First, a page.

Ian Kennedy, Kansas City Royals

Royals’ Rotation Should Pile Up The Strikeouts

If you’ve paid any attention at all to the Royals’ spring training games, you’ve probably noticed that this team appears to have more power hitters than any recent edition we’ve seen here in Kansas City. Our own Craig Brown discussed that even before the start of spring training, and the numbers so far bear it out. With the additions of Brandon Moss and Jorge Soler, the Royals now have seven guys who could (and should, assuming they stay healthy) hit at least 15 home runs each (those two, Lorenzo Cain, Alex Gordon, Eric Hosmer, Mike Moustakas, and Salvador Perez). The Royals have never had seven players do that in one season. Not-so-fun fact, they’ve had six players do it in one season just three times: 1977, 1987, and 2003. If six or all seven of that group can do it this year, that’s a good sign for this team’s chances.

But today I would like to focus on a different kind of power: power pitching.

I think the Royals’ rotation is not getting enough credit generally, and specifically not enough credit for the strikeouts they could pile up. Four of the five starters in the Opening Day rotation have the potential to average over a strikeout per inning. That could be a big difference between last year’s disappointing performance and a much more enjoyable summer in 2017.

Throwing hard isn’t the end-all, be-all of pitching (without control and command, the ball just ends up out of the strike zone faster). Accumulating strikeouts isn’t necessarily a sign of success for a pitcher (if they’re offset with walks and homers). But it can’t hurt.

Danny Duffy last year averaged 94.9 mph on his fastball. That was good for sixth-highest in the majors among pitchers who qualified for the ERA title. Certainly, he was helped by starting the season in the bullpen, allowing him to air it out. But even after he was back in the rotation and stretched out a bit, he still was over 94 mph on average. Ian Kennedy came in 28th on the list, averaging 92.0 mph. Jason Hammel was right there with him, and Nate Karns didn’t pitch enough innings to be on the list, but averaged 92.9 mph. Four of the Royals’ five starters throw very hard, and we can expect strikeouts to follow because they have shown an ability to strike out lots of batters in the past.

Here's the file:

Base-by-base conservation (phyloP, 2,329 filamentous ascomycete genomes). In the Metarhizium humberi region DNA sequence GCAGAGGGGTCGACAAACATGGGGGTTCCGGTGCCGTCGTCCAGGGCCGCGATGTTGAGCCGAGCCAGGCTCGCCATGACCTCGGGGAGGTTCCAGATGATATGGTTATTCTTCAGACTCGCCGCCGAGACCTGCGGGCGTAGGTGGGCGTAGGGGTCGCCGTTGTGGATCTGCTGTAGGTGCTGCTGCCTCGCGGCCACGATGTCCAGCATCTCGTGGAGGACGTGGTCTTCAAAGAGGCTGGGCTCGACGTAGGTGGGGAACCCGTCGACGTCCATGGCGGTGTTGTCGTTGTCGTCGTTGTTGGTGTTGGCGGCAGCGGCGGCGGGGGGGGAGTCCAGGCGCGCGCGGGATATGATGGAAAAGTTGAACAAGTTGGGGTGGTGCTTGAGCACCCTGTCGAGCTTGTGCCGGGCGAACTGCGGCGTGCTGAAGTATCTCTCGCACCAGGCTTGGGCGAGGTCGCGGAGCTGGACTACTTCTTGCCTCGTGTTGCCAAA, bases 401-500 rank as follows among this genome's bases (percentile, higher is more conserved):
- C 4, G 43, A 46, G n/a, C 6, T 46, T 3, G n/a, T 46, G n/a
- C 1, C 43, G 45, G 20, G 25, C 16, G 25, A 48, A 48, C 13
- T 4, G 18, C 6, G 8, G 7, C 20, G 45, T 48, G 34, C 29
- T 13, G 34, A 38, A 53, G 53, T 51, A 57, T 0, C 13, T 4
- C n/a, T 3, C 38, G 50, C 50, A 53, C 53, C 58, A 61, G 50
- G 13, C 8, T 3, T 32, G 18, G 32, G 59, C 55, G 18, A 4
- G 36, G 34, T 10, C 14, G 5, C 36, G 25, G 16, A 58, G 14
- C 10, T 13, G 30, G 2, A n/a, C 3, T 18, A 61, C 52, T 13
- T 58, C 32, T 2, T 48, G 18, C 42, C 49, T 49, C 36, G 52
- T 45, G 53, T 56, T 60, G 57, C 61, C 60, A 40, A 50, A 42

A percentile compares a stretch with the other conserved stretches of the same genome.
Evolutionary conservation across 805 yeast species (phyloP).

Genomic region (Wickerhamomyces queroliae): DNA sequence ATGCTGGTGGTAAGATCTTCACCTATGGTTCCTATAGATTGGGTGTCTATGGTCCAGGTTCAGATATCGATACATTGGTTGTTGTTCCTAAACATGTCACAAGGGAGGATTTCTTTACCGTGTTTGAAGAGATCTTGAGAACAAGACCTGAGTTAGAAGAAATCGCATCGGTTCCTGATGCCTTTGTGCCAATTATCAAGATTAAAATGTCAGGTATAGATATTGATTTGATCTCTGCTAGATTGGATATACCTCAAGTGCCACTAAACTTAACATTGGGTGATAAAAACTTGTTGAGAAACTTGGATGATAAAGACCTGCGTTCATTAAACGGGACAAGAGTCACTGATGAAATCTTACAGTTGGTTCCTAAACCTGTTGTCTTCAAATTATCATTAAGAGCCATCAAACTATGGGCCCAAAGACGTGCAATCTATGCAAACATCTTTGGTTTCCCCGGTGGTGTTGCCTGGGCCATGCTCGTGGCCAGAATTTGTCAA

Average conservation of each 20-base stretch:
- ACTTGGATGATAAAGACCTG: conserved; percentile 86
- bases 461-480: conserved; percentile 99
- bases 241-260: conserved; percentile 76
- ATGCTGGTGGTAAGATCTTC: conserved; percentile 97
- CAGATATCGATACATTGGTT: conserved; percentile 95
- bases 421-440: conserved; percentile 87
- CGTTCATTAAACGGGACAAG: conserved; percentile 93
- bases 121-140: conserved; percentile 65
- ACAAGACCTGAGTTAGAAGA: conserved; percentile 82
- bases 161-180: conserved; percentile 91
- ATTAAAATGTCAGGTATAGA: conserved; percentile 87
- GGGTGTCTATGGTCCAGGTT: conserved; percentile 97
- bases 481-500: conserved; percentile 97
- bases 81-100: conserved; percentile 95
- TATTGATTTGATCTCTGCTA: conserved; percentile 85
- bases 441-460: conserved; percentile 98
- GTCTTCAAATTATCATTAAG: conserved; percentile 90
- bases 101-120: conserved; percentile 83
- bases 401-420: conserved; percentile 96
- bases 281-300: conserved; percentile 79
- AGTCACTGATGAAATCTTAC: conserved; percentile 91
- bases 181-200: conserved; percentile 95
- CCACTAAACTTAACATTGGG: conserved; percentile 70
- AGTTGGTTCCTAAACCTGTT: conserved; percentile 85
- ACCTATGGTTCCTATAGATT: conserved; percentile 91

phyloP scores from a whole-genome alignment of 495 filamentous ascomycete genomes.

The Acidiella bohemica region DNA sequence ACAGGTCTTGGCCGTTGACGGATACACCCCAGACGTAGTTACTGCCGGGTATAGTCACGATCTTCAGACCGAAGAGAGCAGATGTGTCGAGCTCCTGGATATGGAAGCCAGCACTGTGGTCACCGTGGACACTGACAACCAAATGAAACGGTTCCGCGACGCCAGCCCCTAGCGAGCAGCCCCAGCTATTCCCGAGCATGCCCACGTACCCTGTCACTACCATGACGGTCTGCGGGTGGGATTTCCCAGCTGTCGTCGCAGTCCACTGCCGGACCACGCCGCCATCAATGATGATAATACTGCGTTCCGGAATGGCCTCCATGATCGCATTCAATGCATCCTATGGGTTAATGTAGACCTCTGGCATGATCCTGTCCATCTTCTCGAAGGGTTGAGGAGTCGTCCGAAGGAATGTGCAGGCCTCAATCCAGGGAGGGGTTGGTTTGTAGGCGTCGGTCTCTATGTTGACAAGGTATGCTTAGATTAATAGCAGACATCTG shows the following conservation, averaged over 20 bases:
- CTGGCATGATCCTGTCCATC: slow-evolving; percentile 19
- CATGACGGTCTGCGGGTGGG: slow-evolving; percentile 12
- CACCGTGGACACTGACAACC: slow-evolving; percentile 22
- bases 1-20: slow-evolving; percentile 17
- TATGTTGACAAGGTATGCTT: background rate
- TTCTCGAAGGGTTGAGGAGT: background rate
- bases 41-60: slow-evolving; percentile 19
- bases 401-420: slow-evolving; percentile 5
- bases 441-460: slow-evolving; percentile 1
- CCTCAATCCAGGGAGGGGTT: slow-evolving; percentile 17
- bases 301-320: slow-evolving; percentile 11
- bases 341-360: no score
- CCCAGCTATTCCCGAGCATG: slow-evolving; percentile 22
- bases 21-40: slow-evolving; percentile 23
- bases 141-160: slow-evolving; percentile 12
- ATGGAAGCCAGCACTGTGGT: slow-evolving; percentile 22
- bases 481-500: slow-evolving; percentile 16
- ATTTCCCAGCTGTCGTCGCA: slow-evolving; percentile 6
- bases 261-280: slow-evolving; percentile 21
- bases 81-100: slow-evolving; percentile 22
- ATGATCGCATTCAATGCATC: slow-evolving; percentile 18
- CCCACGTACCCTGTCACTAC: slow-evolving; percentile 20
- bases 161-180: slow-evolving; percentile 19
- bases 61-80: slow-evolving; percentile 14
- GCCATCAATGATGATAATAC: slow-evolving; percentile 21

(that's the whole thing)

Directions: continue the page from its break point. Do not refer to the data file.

It appears Duffy and Kennedy will be good bets to lead the team in strikeouts again. Duffy had 188 strikeouts in 179 2/3 innings in 2016. Kennedy had 184 in 195 2/3 innings. I don’t think it’s much of a stretch to pencil them both in for around 200 innings and 200 strikeouts this year. Kennedy averaged more than one strikeout per inning in 2014 and 2015 before moving to the American League knocked his number down a bit.

The middle of the rotation includes Hammel and Jason Vargas, who is the outlier here. Hammel struck out 144 hitters in 166 2/3 innings last year but had 172 in 170 2/3 in 2015. Since he escaped the pitcher’s hell of Coors Field after 2011, Hammel has averaged eight strikeouts per nine innings. So let’s mark him down for 162 innings (for easy math) and 144 strikeouts. Vargas has never been a big strikeout guy, so let’s give him his career average of six strikeouts per nine innings over 144 innings (as he returns from Tommy John surgery, there is a good chance Vargas will not be in the rotation all year). There are 96 strikeouts. We’re up to 640 strikeouts for this rotation.